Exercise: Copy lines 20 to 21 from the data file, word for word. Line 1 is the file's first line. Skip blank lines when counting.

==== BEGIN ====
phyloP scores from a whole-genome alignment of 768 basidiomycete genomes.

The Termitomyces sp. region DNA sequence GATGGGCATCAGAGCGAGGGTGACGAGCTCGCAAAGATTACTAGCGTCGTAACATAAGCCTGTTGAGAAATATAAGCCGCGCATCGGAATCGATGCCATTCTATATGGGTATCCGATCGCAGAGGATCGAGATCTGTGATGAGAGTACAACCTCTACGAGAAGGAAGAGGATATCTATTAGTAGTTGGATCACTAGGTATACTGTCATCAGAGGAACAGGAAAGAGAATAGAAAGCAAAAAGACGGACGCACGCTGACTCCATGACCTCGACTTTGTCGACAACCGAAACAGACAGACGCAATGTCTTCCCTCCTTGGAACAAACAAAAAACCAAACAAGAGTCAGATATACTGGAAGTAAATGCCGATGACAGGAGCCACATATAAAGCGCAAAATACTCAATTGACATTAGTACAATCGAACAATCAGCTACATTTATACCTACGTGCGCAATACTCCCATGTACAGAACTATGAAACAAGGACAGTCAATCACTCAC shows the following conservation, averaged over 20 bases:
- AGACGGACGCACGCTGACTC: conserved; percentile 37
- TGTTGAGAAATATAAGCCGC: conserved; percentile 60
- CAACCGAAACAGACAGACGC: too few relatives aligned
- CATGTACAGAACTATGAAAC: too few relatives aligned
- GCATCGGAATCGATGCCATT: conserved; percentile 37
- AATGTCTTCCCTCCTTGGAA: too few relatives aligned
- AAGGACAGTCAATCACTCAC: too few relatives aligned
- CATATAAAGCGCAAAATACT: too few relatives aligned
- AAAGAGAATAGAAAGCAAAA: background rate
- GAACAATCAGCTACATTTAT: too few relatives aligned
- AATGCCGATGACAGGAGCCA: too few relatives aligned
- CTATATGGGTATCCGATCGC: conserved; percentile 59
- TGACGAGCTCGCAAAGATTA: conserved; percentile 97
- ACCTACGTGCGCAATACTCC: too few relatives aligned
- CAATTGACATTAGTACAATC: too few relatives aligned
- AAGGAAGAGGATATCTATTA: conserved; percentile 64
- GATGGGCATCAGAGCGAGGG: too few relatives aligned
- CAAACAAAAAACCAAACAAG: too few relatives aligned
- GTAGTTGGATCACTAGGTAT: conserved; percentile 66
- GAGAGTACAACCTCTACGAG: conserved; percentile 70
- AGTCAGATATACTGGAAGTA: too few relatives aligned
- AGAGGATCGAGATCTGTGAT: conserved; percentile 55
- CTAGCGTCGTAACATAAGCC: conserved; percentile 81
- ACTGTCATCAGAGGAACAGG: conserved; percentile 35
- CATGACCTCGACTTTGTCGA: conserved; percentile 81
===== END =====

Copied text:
- CAAACAAAAAACCAAACAAG: too few relatives aligned
- GTAGTTGGATCACTAGGTAT: conserved; percentile 66